After posting my initial investment case at the beginning of 2014, Miba’s management continued to report strong numbers which led to a continous increase in the share price. Consequently, there was little reason for me to provide an update on this investment until now.
In July 2015, management announced an offer to buy out minorities at EUR 550 per non-voting category B share. As already outlined in my original investment case, Miba’s capital structure is somehow complicated. Miba’s share capital is divided into 1.3 million shares. The shares are broken down into 870,000 common shares, 130,000 non-voting shares category A and 300,000 non-voting shares category B. Only the non-voting category B shares are listed. Moreover, at the time the offer was released only 121,233 shares were free float with the rest being held either by the controlling Mitterbauer family or the company.
Obviously, management’s goal is to delist the shares from the Vienna stock exchange. They already announced a squeeze-out at EUR 540 per share taking place after the general meeting in November. However, they also extended their original offer of EUR 550 until November.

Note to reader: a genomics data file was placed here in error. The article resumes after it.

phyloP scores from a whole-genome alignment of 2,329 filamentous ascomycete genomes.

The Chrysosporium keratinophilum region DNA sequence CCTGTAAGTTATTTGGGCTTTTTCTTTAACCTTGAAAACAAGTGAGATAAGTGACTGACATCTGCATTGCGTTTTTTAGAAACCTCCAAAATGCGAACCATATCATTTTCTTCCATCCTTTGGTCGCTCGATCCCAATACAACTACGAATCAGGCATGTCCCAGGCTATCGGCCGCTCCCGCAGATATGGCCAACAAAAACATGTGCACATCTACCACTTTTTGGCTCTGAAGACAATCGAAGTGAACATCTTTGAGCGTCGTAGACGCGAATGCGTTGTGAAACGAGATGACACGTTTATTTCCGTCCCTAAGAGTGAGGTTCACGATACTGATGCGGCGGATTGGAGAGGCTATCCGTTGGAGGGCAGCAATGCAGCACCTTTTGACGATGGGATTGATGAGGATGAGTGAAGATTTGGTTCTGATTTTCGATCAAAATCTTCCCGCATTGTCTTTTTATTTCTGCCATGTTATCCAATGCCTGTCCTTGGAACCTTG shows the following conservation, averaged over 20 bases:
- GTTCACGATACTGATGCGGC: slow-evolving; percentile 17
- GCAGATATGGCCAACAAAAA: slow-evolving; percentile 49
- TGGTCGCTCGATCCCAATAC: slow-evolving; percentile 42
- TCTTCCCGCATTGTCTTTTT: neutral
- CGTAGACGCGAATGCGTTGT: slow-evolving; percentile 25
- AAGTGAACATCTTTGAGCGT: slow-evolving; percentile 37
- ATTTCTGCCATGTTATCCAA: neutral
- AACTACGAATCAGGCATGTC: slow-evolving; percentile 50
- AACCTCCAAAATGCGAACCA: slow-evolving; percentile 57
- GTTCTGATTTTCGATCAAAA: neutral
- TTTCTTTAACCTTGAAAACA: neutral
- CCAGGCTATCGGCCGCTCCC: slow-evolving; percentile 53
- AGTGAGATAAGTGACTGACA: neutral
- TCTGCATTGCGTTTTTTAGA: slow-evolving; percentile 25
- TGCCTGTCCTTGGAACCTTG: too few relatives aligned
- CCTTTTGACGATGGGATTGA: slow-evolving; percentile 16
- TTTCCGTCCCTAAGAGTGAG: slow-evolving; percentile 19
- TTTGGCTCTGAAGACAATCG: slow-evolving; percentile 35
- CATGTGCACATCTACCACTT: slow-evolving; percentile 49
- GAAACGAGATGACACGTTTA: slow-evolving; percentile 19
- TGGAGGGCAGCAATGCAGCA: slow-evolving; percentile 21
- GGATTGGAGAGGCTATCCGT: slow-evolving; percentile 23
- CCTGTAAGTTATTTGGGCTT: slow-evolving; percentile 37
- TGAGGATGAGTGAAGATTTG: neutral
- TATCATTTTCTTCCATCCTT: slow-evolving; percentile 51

For me, Miba’s going private comes with mixed feelings. The offer price is slightly above my estimate of intrinsic value. On the other hand, from my point of view Miba belongs to the very best the Austrian corporate landscape has to offer. Hence, it will be difficult to find an adequate replacement for my portfolio.
Since the announcement of the offer, trading volume has increased substantially. It seems that some market players are speculating on a higher compensation as a result of a potential court proceeding (Überprüfungsverfahren). However, as far as I understand this also implies that they have to accept the squeeze-out price at EUR 540 per share.
Given that shares have been trading around EUR 558 over the last month and that I regard the offer price as fair, I decided to sell my shares at a premium to the offer price in the open market. Assuming that I sold my shares over the last seven trading days at a price of EUR 558, this translates into a total return of roughly 65% over a 19 month holding period.
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